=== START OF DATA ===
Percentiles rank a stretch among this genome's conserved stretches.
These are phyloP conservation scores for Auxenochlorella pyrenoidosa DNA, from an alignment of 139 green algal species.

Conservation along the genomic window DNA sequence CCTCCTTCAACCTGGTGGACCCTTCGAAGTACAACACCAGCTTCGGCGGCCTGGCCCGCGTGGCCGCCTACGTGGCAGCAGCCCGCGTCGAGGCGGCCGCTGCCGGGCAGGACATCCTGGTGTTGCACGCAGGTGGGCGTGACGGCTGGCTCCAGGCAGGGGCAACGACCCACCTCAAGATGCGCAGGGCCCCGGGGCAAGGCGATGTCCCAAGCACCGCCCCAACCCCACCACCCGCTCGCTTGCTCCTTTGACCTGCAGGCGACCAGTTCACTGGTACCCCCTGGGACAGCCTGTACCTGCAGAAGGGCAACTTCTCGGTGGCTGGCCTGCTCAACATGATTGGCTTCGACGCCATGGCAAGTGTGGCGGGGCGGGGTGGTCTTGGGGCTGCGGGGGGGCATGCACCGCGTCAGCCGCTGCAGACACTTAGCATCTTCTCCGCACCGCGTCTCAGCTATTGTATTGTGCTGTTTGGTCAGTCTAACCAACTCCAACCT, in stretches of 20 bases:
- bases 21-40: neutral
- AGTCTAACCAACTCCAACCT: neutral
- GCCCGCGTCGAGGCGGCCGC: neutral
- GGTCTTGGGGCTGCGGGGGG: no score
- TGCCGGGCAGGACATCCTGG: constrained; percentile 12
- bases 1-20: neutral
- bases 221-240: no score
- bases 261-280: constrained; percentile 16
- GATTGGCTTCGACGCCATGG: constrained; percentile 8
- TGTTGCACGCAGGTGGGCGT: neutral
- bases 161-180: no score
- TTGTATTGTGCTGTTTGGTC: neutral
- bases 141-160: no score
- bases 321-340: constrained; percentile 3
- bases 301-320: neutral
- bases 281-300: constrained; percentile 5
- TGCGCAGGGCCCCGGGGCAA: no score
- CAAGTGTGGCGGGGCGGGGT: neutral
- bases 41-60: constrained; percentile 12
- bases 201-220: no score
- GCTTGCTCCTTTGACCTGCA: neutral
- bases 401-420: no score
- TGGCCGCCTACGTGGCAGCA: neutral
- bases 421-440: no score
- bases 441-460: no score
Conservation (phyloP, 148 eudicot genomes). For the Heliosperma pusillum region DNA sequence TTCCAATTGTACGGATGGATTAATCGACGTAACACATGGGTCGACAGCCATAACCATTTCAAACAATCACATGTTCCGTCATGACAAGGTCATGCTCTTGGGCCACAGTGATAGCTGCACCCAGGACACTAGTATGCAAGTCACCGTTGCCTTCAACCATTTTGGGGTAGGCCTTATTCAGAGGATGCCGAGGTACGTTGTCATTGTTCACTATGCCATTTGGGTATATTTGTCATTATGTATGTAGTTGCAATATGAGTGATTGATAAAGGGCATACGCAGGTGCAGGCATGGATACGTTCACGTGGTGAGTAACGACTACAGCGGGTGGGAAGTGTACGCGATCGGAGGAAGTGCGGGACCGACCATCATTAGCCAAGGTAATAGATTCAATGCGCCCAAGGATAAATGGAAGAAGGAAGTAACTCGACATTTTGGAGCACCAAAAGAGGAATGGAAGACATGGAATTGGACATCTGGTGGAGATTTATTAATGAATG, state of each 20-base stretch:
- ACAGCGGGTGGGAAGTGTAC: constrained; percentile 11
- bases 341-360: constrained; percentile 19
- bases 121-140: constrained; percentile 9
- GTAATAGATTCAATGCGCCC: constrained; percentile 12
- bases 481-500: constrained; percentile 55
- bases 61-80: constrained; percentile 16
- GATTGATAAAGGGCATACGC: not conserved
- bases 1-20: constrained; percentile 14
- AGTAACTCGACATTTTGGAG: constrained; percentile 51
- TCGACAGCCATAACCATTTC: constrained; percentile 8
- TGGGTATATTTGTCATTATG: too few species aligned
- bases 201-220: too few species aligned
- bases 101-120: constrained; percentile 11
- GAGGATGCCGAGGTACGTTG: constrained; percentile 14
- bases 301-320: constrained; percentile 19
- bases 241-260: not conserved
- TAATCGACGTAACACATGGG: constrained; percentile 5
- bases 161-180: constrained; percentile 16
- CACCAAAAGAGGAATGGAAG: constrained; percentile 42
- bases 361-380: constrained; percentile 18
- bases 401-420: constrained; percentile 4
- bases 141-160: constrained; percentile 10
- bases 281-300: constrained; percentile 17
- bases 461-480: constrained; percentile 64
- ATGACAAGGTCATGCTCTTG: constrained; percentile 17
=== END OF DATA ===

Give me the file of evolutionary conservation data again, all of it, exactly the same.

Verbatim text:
Percentiles rank a stretch among this genome's conserved stretches.
These are phyloP conservation scores for Auxenochlorella pyrenoidosa DNA, from an alignment of 139 green algal species.

Conservation along the genomic window DNA sequence CCTCCTTCAACCTGGTGGACCCTTCGAAGTACAACACCAGCTTCGGCGGCCTGGCCCGCGTGGCCGCCTACGTGGCAGCAGCCCGCGTCGAGGCGGCCGCTGCCGGGCAGGACATCCTGGTGTTGCACGCAGGTGGGCGTGACGGCTGGCTCCAGGCAGGGGCAACGACCCACCTCAAGATGCGCAGGGCCCCGGGGCAAGGCGATGTCCCAAGCACCGCCCCAACCCCACCACCCGCTCGCTTGCTCCTTTGACCTGCAGGCGACCAGTTCACTGGTACCCCCTGGGACAGCCTGTACCTGCAGAAGGGCAACTTCTCGGTGGCTGGCCTGCTCAACATGATTGGCTTCGACGCCATGGCAAGTGTGGCGGGGCGGGGTGGTCTTGGGGCTGCGGGGGGGCATGCACCGCGTCAGCCGCTGCAGACACTTAGCATCTTCTCCGCACCGCGTCTCAGCTATTGTATTGTGCTGTTTGGTCAGTCTAACCAACTCCAACCT, in stretches of 20 bases:
- bases 21-40: neutral
- AGTCTAACCAACTCCAACCT: neutral
- GCCCGCGTCGAGGCGGCCGC: neutral
- GGTCTTGGGGCTGCGGGGGG: no score
- TGCCGGGCAGGACATCCTGG: constrained; percentile 12
- bases 1-20: neutral
- bases 221-240: no score
- bases 261-280: constrained; percentile 16
- GATTGGCTTCGACGCCATGG: constrained; percentile 8
- TGTTGCACGCAGGTGGGCGT: neutral
- bases 161-180: no score
- TTGTATTGTGCTGTTTGGTC: neutral
- bases 141-160: no score
- bases 321-340: constrained; percentile 3
- bases 301-320: neutral
- bases 281-300: constrained; percentile 5
- TGCGCAGGGCCCCGGGGCAA: no score
- CAAGTGTGGCGGGGCGGGGT: neutral
- bases 41-60: constrained; percentile 12
- bases 201-220: no score
- GCTTGCTCCTTTGACCTGCA: neutral
- bases 401-420: no score
- TGGCCGCCTACGTGGCAGCA: neutral
- bases 421-440: no score
- bases 441-460: no score
Conservation (phyloP, 148 eudicot genomes). For the Heliosperma pusillum region DNA sequence TTCCAATTGTACGGATGGATTAATCGACGTAACACATGGGTCGACAGCCATAACCATTTCAAACAATCACATGTTCCGTCATGACAAGGTCATGCTCTTGGGCCACAGTGATAGCTGCACCCAGGACACTAGTATGCAAGTCACCGTTGCCTTCAACCATTTTGGGGTAGGCCTTATTCAGAGGATGCCGAGGTACGTTGTCATTGTTCACTATGCCATTTGGGTATATTTGTCATTATGTATGTAGTTGCAATATGAGTGATTGATAAAGGGCATACGCAGGTGCAGGCATGGATACGTTCACGTGGTGAGTAACGACTACAGCGGGTGGGAAGTGTACGCGATCGGAGGAAGTGCGGGACCGACCATCATTAGCCAAGGTAATAGATTCAATGCGCCCAAGGATAAATGGAAGAAGGAAGTAACTCGACATTTTGGAGCACCAAAAGAGGAATGGAAGACATGGAATTGGACATCTGGTGGAGATTTATTAATGAATG, state of each 20-base stretch:
- ACAGCGGGTGGGAAGTGTAC: constrained; percentile 11
- bases 341-360: constrained; percentile 19
- bases 121-140: constrained; percentile 9
- GTAATAGATTCAATGCGCCC: constrained; percentile 12
- bases 481-500: constrained; percentile 55
- bases 61-80: constrained; percentile 16
- GATTGATAAAGGGCATACGC: not conserved
- bases 1-20: constrained; percentile 14
- AGTAACTCGACATTTTGGAG: constrained; percentile 51
- TCGACAGCCATAACCATTTC: constrained; percentile 8
- TGGGTATATTTGTCATTATG: too few species aligned
- bases 201-220: too few species aligned
- bases 101-120: constrained; percentile 11
- GAGGATGCCGAGGTACGTTG: constrained; percentile 14
- bases 301-320: constrained; percentile 19
- bases 241-260: not conserved
- TAATCGACGTAACACATGGG: constrained; percentile 5
- bases 161-180: constrained; percentile 16
- CACCAAAAGAGGAATGGAAG: constrained; percentile 42
- bases 361-380: constrained; percentile 18
- bases 401-420: constrained; percentile 4
- bases 141-160: constrained; percentile 10
- bases 281-300: constrained; percentile 17
- bases 461-480: constrained; percentile 64
- ATGACAAGGTCATGCTCTTG: constrained; percentile 17